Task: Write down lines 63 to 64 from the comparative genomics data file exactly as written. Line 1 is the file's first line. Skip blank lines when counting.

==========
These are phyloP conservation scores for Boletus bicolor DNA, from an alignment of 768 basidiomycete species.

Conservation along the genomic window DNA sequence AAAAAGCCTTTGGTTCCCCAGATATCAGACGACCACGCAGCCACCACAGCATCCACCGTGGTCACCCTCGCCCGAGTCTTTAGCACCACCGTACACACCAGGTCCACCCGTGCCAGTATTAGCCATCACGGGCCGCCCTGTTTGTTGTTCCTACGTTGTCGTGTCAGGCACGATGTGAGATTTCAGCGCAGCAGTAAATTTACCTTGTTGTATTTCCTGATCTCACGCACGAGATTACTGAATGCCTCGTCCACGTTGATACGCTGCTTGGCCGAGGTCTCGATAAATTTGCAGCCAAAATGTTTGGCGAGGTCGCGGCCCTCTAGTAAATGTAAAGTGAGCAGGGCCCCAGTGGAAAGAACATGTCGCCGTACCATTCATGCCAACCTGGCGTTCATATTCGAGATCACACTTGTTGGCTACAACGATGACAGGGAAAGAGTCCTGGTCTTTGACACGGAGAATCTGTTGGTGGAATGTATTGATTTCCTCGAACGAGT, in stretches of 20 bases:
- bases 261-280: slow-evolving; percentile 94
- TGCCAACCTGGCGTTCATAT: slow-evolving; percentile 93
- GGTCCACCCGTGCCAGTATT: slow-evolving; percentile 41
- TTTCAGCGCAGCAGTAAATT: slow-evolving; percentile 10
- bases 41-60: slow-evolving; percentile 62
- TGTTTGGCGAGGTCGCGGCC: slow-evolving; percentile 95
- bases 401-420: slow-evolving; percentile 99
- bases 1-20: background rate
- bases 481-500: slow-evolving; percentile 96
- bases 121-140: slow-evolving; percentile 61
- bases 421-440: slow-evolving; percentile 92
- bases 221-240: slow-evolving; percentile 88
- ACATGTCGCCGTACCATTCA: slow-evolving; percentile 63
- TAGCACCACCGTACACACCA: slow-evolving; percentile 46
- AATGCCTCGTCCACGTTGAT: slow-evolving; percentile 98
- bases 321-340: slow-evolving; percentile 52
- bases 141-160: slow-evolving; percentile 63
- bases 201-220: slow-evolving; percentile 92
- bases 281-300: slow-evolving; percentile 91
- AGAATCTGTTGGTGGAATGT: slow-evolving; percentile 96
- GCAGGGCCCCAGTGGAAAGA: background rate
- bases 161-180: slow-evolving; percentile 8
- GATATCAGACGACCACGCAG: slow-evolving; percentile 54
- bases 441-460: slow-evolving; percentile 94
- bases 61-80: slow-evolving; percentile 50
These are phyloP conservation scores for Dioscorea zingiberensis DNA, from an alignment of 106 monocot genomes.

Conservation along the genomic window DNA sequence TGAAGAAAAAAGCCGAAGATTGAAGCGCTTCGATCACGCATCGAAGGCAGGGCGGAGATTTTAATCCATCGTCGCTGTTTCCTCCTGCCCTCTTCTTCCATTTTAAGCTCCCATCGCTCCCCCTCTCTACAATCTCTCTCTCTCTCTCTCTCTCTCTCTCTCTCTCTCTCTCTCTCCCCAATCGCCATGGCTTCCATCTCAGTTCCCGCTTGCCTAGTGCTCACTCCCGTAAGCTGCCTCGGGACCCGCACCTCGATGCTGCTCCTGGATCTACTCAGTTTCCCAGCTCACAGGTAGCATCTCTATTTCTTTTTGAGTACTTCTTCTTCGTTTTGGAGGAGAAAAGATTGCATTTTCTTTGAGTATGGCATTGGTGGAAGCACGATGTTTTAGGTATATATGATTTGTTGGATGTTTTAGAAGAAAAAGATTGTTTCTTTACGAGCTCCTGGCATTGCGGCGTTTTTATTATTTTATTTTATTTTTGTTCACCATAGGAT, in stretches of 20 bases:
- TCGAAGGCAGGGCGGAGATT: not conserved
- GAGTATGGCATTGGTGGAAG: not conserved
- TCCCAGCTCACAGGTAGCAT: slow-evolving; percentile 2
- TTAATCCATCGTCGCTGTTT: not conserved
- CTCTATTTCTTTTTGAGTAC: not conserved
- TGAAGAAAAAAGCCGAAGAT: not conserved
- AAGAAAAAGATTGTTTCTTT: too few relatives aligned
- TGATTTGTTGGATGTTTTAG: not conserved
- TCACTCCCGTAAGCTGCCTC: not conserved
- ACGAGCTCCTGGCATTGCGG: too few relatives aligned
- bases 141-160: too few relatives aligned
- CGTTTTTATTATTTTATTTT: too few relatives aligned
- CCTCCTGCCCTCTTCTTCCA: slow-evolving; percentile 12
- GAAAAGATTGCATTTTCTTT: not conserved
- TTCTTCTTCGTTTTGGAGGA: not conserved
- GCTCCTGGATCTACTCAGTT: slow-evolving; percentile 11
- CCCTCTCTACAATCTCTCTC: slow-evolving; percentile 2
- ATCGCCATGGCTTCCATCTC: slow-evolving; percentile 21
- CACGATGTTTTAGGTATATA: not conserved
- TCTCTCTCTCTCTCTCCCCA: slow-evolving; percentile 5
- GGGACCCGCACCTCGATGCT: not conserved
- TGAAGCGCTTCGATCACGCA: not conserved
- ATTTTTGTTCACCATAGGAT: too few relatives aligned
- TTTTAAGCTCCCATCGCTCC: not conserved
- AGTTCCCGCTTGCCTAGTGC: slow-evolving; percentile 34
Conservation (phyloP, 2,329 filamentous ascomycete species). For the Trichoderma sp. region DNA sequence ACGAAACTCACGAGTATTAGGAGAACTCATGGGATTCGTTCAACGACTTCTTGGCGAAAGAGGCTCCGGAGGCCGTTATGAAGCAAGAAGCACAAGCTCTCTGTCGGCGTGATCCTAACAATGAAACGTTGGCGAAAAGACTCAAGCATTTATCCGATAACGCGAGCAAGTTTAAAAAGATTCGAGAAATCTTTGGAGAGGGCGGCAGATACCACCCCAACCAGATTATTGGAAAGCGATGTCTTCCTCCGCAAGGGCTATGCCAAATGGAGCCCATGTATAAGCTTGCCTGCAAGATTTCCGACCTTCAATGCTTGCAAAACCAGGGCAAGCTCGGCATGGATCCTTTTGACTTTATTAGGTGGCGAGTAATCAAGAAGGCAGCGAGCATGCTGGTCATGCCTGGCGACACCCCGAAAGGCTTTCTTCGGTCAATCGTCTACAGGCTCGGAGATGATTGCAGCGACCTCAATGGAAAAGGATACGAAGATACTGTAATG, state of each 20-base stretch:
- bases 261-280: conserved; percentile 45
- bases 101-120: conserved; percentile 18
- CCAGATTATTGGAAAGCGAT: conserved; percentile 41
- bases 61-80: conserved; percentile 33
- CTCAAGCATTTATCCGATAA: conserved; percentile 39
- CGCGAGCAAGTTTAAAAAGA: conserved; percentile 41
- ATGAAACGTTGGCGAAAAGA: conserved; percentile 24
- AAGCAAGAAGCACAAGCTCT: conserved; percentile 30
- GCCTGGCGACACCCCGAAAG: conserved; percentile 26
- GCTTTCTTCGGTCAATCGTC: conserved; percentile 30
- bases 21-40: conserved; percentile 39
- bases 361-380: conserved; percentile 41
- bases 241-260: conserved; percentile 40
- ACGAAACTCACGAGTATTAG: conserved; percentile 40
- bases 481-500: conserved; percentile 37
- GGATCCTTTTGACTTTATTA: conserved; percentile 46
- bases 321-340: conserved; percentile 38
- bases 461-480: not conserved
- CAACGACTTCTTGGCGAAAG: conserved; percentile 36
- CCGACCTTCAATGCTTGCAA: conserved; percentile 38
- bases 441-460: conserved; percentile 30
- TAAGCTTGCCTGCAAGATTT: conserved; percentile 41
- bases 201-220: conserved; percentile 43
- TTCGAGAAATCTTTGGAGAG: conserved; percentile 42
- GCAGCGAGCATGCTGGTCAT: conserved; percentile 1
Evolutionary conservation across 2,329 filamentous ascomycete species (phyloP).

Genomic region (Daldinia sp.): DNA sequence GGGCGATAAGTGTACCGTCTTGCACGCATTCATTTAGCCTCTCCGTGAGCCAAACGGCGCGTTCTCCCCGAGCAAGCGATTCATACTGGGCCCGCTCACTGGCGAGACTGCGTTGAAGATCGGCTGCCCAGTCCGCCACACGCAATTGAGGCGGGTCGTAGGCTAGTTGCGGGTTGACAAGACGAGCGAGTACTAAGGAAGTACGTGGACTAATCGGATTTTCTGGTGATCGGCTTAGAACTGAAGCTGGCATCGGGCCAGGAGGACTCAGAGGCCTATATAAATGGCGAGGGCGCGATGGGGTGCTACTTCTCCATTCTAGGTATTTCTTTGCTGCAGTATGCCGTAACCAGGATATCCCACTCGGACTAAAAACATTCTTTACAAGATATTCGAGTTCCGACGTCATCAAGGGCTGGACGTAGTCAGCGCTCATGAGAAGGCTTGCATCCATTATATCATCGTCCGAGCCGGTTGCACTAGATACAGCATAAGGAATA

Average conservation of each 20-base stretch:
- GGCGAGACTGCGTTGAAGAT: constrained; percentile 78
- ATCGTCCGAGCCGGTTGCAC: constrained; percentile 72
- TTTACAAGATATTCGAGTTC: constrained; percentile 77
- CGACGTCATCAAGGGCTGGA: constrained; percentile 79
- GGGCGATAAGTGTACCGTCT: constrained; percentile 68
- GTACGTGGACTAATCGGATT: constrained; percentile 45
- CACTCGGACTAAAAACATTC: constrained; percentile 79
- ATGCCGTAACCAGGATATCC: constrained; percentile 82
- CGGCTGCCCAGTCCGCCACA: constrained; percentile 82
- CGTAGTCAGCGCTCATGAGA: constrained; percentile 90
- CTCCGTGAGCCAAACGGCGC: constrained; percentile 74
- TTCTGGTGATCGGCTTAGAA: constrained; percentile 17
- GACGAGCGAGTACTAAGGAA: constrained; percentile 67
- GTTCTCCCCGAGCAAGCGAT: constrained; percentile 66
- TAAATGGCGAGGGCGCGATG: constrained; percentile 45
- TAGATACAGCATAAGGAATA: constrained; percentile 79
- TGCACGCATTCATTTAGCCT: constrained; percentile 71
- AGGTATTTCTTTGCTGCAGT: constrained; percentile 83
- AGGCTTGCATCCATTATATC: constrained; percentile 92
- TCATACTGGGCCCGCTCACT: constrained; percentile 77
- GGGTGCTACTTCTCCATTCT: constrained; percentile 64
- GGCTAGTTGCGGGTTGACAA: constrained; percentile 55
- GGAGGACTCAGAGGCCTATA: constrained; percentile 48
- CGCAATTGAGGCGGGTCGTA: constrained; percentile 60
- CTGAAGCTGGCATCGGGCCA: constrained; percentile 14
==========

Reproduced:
- AAGCAAGAAGCACAAGCTCT: conserved; percentile 30
- GCCTGGCGACACCCCGAAAG: conserved; percentile 26